• Write all the way to the end of that story. Chip away at your story a bit each day until you reach the end of that bit. If you find it’s taking a long time, then consider breaking that story idea up into smaller chunks. For instance, instead of writing “CHILDHOOD” on your story list, be more specific, eg: my first bedroom, time with grandma, the bad day, my favourite pet, the secret. Break it up into little manageable pieces.
  • Don’t look back! New writers (and more experienced writers too for that matter) often make the mistake of going back over the first bits they’ve written and spending ages trying to make it perfect. NO! Don’t do it! It’s a trap!! Just keep going forward.
  • Pick up a new card. Write a new story, and another and another, until your pile of cards is gone.
  • Writing is rewriting. Once you’ve got all your stories out of your head and onto a page, many pages, then you can go back and add specific sensory details, make sure you’re writing in scenes and order the pieces for narrative drive. But if all that doesn’t make any sense, don’t worry. Just get those stories written down. You’ll become better at writing just by doing it regularly. You may notice when you start putting your stories together that there are gaps. Fill them in. But not all the boring in between, day to day details, just the important things we need to know.
  • JUST START! YOU CAN DO IT!

If your literacy skills aren’t great, don’t worry – use the dictating feature on your device. Some of the best story tellers I know aren’t any good at spelling. It doesn’t mean they can’t spin a good yarn.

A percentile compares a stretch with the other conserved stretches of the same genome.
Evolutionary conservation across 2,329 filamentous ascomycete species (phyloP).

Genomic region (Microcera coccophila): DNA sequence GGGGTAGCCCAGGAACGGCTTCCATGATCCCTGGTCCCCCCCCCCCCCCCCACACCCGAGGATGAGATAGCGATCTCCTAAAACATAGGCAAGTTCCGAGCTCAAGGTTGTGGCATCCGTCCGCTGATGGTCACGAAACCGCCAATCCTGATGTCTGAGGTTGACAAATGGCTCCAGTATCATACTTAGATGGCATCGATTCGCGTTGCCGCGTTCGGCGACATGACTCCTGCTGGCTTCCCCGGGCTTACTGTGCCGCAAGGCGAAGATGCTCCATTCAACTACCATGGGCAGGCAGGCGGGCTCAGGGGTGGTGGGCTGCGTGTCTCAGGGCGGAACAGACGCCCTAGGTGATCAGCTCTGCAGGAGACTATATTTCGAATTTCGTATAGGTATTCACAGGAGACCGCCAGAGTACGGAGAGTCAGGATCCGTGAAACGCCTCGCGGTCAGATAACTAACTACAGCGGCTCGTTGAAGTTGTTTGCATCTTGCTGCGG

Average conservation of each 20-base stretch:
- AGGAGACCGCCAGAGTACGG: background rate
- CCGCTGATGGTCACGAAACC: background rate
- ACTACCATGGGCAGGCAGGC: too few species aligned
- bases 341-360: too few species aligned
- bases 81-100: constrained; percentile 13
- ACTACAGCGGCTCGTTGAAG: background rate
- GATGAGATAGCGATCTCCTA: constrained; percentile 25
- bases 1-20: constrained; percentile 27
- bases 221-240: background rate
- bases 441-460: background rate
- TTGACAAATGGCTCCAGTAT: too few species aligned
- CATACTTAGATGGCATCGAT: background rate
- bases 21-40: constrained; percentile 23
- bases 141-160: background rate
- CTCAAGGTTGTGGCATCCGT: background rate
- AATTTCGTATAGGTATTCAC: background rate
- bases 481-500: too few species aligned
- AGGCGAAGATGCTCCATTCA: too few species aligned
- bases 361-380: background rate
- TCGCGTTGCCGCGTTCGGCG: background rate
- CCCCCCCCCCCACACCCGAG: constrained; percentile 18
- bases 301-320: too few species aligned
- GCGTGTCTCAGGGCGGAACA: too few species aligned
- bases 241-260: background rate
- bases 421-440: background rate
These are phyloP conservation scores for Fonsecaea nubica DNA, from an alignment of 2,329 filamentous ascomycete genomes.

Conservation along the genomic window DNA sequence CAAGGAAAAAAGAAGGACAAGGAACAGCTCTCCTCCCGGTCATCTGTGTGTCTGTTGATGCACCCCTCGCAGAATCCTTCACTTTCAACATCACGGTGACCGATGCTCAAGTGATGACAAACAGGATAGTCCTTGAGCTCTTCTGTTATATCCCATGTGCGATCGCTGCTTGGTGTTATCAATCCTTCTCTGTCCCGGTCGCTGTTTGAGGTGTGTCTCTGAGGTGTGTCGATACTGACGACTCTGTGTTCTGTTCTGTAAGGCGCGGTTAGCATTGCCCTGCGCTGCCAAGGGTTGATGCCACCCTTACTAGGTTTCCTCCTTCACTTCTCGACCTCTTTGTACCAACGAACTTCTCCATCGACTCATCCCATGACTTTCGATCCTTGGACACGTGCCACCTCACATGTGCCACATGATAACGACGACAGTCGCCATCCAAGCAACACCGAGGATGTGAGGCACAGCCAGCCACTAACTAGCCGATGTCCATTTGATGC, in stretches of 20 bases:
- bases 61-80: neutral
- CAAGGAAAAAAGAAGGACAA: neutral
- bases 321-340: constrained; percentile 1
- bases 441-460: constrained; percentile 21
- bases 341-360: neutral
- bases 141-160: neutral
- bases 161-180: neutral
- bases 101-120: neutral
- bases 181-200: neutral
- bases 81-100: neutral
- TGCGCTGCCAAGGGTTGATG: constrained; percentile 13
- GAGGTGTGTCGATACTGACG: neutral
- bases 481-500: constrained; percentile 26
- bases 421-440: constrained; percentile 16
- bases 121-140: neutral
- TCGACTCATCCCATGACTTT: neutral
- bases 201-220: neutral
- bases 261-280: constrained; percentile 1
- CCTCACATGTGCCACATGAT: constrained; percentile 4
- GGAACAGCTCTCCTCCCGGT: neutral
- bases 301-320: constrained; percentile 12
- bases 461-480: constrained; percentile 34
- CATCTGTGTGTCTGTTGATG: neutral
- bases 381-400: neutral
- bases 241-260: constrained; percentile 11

So, what are you waiting for? Get cracking on those lists and let me know how you go. I have lots more hints and tips for writing on the website. Or drop me a line and I’ll do what I can to help.

Write like a fury!

Lots of love

Edwina xx

10 SUPER STORY STARTERS!

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Trees as big and beautiful as this one start as seeds. Stories start from seeds too.

Here are some story seeds to plant in the garden of your imagination or memories.

These prompts can be used for both memoir pieces and fiction. For fiction just invent situations for a character, not yourself.

  1. A moment of joy. Big or small. Where were you? What was happening? Use all five senses to describe what was going on. Go into your body – how does the emotion of joy feel in your body? What happened just before this? What happened just after?

2. Shame. Not for the faint-hearted but great story material. A moment of shame, maybe one you’ve carried a long time. Get it out of your head and onto the page – or give it to a fictional character.

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3. The biggest lie you’ve ever told and why. Again you can write from your own life or give it to a character.